Researchers Uncover How Herpes Infects the Eye

Virus may be able to evade the body's immune system defenses

MONDAY, Sept. 25, 2006 (HealthDay News) -- Researchers have uncovered how herpes infects the cornea, which may help explain how it escapes the immune system.

Both strains of the herpes virus -- HSV-1, the type that causes cold sores in the mouth, and HSV-2, which causes genital herpes -- can infect the cornea of the eye. Ocular herpes is the leading cause of infectious blindness in the United States. An estimated 400,000 Americans have some form of the disease, according to the National Eye Institute.

Reporting in the Sept. 25 issue of the Journal of Cell Biology, researchers from the University of Illinois at Chicago College of Medicine found that HSV-1 enters the first layer of the cornea to infect the inner layer, the stroma, in a process similar to the way that bacteria and viruses are engulfed by immune cells called phagocytes.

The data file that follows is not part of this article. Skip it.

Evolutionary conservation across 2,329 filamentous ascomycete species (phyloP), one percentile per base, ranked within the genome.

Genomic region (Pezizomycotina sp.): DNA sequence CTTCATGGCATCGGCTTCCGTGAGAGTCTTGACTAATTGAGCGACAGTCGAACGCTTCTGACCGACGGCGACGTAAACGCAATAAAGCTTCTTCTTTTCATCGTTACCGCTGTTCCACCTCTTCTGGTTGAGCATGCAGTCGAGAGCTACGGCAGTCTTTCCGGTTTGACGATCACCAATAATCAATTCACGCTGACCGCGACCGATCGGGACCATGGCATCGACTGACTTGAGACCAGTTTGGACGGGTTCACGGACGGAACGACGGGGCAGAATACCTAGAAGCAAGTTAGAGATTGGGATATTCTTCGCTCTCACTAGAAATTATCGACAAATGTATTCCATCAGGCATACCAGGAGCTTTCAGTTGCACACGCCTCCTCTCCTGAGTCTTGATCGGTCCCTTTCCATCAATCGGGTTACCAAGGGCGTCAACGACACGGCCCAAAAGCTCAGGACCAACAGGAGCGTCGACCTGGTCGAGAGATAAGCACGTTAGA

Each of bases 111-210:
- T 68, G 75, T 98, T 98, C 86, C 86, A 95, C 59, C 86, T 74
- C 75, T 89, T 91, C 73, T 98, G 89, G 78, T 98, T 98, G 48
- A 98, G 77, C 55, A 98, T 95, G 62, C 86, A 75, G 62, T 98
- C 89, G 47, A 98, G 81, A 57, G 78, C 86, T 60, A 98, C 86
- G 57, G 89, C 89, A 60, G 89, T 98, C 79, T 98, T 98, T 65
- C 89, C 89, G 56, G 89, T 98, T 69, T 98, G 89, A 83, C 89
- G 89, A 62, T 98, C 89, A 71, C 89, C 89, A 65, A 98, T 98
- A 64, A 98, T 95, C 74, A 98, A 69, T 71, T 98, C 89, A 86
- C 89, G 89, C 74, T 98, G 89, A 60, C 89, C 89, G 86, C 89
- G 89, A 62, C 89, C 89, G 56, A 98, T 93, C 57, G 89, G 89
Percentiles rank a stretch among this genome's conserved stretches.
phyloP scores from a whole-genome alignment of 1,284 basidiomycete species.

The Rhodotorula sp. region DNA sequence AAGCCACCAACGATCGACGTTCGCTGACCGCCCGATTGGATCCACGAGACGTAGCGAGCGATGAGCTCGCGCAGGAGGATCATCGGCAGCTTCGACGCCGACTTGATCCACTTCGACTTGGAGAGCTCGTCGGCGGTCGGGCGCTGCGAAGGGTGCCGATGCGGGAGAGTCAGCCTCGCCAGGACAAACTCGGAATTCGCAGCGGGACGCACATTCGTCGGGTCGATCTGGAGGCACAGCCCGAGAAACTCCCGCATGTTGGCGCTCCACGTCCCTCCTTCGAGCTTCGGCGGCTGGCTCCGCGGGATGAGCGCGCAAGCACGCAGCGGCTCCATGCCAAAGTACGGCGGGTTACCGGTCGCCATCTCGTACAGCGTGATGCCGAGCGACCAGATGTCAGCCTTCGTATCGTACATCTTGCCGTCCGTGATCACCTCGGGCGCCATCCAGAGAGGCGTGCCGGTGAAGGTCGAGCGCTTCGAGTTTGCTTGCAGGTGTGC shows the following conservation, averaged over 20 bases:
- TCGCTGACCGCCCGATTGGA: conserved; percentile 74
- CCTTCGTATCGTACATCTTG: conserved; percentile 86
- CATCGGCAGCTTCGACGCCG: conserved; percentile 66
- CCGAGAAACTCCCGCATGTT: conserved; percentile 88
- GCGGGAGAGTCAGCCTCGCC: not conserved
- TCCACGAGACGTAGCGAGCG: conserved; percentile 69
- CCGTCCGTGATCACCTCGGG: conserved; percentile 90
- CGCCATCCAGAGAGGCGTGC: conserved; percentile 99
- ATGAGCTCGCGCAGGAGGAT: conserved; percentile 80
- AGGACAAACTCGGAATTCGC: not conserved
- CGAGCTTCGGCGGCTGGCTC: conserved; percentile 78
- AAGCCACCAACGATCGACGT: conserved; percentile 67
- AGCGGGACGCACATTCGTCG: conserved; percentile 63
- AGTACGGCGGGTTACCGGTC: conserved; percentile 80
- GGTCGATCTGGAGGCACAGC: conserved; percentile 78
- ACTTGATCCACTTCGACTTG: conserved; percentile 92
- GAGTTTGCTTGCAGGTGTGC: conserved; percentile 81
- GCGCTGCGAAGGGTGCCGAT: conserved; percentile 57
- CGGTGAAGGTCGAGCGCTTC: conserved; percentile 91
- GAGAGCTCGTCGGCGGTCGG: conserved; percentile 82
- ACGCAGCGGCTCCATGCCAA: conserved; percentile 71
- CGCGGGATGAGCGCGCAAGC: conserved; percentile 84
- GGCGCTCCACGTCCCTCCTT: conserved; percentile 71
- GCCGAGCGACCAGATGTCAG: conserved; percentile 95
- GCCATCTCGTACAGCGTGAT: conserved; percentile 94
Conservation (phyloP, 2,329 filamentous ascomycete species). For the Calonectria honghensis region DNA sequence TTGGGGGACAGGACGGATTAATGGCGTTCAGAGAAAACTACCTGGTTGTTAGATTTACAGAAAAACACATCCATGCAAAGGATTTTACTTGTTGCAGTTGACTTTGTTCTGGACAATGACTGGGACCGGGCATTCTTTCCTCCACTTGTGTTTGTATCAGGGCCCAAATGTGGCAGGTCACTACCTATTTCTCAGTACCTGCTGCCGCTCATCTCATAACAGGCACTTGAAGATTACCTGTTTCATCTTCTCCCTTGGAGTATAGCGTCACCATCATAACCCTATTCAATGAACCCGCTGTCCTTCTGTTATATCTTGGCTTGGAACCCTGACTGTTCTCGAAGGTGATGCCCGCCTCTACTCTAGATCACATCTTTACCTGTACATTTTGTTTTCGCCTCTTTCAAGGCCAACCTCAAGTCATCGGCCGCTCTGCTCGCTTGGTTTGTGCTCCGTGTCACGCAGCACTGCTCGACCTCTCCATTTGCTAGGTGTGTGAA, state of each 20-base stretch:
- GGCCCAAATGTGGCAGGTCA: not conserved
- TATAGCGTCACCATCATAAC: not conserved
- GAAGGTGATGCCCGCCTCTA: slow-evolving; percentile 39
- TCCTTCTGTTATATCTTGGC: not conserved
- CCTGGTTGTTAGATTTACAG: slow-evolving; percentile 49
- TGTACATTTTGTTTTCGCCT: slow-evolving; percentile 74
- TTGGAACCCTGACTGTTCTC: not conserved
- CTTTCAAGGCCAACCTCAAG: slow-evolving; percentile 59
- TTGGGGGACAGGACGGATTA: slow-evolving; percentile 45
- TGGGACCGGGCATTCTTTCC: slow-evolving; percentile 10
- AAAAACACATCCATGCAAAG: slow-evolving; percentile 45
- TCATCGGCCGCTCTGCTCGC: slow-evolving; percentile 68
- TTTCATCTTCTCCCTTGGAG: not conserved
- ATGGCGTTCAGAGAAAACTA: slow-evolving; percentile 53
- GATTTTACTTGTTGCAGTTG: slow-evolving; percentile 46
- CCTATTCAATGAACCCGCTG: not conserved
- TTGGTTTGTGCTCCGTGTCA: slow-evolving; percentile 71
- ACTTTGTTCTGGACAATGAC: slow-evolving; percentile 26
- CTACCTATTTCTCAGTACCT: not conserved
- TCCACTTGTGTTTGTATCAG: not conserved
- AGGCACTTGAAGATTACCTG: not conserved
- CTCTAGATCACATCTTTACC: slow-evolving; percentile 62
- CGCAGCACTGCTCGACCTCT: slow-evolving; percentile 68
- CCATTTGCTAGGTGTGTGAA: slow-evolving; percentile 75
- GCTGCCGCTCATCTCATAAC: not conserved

"In the electron microscope pictures, it looks like the stroma cells form long arms that reach out and collect the virus particles, and then wrap around them, forming a sac, and bring them into the cell body," study senior author Deepak Shukla, an assistant professor of ophthalmology, visual science, microbiology and immunology, said in a prepared statement.

But unlike phagocytes, which destroy foreign particles, the herpes virus emerges from the stroma undamaged and able to infect the cell.

"This raises the interesting possibility that herpes may be able to evade the immune system defenses in the same way," Shukla said.

"Understanding herpes' unusual pathway for infecting the stroma cells opens up new strategies for developing therapies against this potentially blinding disease and has implications for understanding other herpes virus infections," he said.

More information

The American Academy of Family Physicians has more about herpes.

SOURCE: University of Illinois at Chicago, news release, Sept. 25, 2006
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